Judge may reconsider sentences of two crime-spree participants | AspenTimes.com
YOUR AD HERE »

Judge may reconsider sentences of two crime-spree participants

John Colson

A local judge may soon reconsider the sentences of two local teens implicated in last year’s crime spree in the Aspen and Snowmass Village areas.

And at least one of those teens, Jacob Richards, son of Aspen Mayor Rachel Richards, may soon be sent to a kind of “halfway house” in Grand Junction, according to officials at the Pitkin County Courthouse.

Richards and Yuri Ognacevic both participated in a series of armed robberies, burglaries and car thefts in August and September 1999. Their cases came up Monday in 9th Judicial District Court.

Attorneys for the two have submitted what is known as a “Rule 35-B” request, asking Judge J.E. DeVilbiss to reconsider the sentences imposed on their clients.

Richards, 19, was convicted of second-degree burglary for breaking into a Twining Flats home last September, and is serving a four-year sentence in the Colorado Department of Corrections. He also admitted to taking part in two other burglaries, and supplying information that four of his friends used for an armed robbery at Clark’s Market.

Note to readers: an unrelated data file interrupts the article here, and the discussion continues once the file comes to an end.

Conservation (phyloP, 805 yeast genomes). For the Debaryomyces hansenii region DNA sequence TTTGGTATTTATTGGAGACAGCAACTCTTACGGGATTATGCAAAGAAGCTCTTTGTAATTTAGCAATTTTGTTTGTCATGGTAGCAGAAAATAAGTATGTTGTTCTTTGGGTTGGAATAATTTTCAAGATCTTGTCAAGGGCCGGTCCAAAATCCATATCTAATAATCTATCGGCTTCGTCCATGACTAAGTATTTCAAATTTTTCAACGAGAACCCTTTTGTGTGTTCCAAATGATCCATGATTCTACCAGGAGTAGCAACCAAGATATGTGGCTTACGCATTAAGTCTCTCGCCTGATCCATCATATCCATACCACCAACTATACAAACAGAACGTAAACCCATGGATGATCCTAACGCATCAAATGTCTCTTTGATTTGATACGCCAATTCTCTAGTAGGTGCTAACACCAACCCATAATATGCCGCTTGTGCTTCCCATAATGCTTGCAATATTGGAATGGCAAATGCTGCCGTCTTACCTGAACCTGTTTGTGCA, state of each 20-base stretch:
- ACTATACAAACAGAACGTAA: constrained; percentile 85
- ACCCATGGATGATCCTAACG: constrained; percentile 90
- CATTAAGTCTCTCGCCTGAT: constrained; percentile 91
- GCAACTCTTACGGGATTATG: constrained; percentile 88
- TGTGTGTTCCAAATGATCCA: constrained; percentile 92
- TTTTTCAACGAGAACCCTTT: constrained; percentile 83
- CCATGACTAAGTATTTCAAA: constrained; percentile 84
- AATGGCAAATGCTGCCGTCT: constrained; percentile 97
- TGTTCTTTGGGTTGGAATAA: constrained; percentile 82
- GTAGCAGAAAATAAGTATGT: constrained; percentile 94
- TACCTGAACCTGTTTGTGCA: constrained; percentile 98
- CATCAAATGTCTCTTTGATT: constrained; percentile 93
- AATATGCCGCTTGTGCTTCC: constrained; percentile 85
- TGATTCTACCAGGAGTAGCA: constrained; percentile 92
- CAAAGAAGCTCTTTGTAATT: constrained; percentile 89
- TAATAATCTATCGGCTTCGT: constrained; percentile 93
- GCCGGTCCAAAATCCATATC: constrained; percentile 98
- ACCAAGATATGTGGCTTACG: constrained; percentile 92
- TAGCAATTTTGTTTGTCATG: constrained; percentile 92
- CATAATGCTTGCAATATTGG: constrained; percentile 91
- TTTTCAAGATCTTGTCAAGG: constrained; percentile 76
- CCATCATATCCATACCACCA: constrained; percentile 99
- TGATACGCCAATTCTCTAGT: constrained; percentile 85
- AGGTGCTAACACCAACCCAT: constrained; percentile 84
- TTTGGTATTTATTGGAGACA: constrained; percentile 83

Ognacevic, 19, pleaded guilty to felony robbery in connection with the Clark’s Market case, as well as admitting involvement in other crimes, and also was sentenced to four years in prison.

DeVilbiss has ordered that reports be prepared outlining the reasons the two sentences should be reconsidered, and he will decide soon whether, or when, to schedule hearings on the arguments.

It was also reported in court Monday that Richards has been moved from the prison where he had been serving time, in Caon City, and is now in a “holding facility” in Delta, south of Grand Junction.

Officials said he is expected to be moved to a “community corrections facility” in Grand Junction, which one court official described as “a kind of halfway house.”

Both young men are reported to have built up good behavior records as inmates in the prison system.


Support Local Journalism

Support Local Journalism

Readers around Aspen and Snowmass Village make the Aspen Times’ work possible. Your financial contribution supports our efforts to deliver quality, locally relevant journalism.

Now more than ever, your support is critical to help us keep our community informed about the evolving coronavirus pandemic and the impact it is having locally. Every contribution, however large or small, will make a difference.

Each donation will be used exclusively for the development and creation of increased news coverage.

For tax deductible donations, click here.
 

Start a dialogue, stay on topic and be civil.
If you don't follow the rules, your comment may be deleted.

User Legend: iconModerator iconTrusted User